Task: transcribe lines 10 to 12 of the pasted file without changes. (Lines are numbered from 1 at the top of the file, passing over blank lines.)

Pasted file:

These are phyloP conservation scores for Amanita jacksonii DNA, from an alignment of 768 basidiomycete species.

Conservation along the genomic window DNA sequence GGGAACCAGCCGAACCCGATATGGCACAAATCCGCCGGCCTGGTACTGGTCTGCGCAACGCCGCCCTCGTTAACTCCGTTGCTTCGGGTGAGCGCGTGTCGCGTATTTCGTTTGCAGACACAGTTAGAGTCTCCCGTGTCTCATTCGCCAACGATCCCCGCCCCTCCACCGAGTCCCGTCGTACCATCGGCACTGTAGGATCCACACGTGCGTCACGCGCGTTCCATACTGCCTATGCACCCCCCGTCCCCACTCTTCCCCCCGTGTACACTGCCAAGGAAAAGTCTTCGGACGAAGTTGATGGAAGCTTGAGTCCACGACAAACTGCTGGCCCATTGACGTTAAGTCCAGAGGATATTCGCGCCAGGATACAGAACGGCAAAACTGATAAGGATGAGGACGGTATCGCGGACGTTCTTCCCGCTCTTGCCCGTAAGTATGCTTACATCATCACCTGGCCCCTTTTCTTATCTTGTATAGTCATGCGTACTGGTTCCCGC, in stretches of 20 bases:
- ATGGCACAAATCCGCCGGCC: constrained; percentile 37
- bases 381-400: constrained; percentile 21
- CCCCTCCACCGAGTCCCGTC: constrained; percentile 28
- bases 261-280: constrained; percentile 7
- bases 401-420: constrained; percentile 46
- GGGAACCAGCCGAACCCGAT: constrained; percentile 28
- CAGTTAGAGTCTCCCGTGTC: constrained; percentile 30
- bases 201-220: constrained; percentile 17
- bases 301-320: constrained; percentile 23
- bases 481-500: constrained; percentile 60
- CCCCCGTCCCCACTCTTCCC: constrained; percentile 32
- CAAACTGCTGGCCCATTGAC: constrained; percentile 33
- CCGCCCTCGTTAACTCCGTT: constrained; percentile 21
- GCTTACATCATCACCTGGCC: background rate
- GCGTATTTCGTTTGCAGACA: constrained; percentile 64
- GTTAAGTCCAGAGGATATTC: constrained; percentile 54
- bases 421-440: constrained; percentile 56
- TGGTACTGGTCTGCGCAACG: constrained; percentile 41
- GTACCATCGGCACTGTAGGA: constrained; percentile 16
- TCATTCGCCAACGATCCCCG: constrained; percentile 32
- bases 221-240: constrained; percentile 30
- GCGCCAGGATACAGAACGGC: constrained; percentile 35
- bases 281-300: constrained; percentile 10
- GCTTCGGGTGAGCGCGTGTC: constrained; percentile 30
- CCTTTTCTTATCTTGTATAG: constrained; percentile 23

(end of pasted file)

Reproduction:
- bases 201-220: constrained; percentile 17
- bases 301-320: constrained; percentile 23
- bases 481-500: constrained; percentile 60